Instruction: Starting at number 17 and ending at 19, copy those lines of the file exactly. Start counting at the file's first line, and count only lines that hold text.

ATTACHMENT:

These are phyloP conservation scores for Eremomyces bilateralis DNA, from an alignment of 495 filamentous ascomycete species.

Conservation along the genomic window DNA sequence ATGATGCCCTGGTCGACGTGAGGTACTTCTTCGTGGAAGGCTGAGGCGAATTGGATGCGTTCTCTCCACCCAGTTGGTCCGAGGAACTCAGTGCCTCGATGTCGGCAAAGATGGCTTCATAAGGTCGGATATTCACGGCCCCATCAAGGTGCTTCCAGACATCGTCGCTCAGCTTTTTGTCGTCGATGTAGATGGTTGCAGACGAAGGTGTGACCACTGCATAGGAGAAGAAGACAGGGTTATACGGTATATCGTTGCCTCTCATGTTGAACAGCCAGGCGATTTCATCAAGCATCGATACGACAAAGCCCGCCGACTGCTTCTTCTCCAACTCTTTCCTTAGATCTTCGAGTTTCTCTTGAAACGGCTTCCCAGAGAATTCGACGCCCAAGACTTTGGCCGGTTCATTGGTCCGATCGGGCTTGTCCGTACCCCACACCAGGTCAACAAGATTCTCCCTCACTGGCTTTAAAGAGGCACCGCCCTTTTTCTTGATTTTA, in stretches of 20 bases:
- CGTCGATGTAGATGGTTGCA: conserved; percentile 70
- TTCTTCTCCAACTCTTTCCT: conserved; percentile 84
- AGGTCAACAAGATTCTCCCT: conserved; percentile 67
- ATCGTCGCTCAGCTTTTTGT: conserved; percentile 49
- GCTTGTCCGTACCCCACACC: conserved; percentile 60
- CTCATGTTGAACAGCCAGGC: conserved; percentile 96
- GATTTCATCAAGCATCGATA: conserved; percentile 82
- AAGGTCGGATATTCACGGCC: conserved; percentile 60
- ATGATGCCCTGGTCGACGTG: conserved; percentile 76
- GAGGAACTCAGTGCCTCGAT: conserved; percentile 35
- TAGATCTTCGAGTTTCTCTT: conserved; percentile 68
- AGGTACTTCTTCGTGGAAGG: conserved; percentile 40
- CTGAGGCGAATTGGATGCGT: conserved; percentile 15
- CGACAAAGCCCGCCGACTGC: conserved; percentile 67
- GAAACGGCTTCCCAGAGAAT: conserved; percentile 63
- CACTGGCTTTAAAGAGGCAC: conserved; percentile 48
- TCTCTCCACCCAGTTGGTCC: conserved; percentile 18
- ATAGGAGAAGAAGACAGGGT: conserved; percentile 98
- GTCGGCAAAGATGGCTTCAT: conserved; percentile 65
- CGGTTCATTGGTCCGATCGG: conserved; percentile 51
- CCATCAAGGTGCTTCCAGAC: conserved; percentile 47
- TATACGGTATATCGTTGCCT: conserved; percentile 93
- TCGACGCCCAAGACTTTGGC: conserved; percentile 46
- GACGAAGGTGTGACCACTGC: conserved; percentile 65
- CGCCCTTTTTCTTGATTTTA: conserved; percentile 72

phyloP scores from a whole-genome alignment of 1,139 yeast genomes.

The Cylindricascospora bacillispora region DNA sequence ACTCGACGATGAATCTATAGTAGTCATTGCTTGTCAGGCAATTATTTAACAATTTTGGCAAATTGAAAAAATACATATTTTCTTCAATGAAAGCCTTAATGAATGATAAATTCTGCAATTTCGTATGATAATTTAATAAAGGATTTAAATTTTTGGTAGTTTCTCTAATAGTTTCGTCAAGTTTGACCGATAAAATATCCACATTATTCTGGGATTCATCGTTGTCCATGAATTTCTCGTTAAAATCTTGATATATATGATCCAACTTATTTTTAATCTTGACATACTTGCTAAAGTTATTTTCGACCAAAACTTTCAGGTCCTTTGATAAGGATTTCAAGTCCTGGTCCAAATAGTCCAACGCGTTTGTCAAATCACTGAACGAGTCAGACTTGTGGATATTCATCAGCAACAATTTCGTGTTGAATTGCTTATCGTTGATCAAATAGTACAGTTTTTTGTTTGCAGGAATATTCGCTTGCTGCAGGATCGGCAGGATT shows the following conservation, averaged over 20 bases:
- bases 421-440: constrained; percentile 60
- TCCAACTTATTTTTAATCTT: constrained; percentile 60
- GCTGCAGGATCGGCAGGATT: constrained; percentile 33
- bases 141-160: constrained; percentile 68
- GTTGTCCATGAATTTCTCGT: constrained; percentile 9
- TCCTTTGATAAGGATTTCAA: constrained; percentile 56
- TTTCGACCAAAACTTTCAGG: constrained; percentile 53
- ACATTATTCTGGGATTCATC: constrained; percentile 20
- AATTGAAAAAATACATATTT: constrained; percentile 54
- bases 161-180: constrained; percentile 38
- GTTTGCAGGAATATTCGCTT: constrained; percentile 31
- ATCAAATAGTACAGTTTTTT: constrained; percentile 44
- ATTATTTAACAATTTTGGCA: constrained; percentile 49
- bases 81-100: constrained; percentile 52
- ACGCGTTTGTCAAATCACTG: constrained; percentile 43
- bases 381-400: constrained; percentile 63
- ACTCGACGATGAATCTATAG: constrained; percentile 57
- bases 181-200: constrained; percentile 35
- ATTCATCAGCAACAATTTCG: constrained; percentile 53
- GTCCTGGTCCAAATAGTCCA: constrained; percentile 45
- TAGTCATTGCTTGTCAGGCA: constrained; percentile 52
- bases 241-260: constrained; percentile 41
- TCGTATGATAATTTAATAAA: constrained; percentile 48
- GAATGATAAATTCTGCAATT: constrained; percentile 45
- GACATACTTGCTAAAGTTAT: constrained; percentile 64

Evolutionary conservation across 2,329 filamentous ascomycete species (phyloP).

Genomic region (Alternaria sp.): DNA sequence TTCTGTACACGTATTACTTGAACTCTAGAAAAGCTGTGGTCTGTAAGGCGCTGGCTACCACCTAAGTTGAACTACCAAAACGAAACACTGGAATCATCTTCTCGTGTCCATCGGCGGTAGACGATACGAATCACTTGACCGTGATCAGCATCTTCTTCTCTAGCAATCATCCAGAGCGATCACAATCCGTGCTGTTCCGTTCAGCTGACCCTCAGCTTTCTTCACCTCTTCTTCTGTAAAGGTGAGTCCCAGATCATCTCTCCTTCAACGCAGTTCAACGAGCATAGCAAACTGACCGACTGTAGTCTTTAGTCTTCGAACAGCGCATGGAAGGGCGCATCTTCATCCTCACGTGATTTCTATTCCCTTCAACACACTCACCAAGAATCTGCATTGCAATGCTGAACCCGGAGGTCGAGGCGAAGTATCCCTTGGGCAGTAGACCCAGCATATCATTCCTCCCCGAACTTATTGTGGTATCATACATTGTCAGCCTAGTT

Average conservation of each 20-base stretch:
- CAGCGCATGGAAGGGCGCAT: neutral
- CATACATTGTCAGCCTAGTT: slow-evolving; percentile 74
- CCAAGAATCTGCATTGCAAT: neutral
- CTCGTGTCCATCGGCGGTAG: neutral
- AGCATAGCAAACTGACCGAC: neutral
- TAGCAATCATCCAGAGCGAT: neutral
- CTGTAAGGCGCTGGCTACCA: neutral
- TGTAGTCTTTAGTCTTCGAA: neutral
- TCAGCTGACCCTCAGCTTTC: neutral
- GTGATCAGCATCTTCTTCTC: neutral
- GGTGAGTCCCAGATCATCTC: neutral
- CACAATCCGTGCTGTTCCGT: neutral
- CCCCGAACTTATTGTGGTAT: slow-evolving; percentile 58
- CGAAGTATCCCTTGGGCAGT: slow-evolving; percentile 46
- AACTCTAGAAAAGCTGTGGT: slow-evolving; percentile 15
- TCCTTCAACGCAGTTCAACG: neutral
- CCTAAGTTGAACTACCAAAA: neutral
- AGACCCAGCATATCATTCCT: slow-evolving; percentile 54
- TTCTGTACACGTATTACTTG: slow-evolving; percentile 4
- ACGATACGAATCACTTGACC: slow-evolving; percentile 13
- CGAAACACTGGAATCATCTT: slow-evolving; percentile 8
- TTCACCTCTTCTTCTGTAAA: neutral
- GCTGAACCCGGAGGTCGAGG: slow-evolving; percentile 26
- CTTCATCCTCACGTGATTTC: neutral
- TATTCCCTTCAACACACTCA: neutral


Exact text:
- GAAACGGCTTCCCAGAGAAT: conserved; percentile 63
- CACTGGCTTTAAAGAGGCAC: conserved; percentile 48
- TCTCTCCACCCAGTTGGTCC: conserved; percentile 18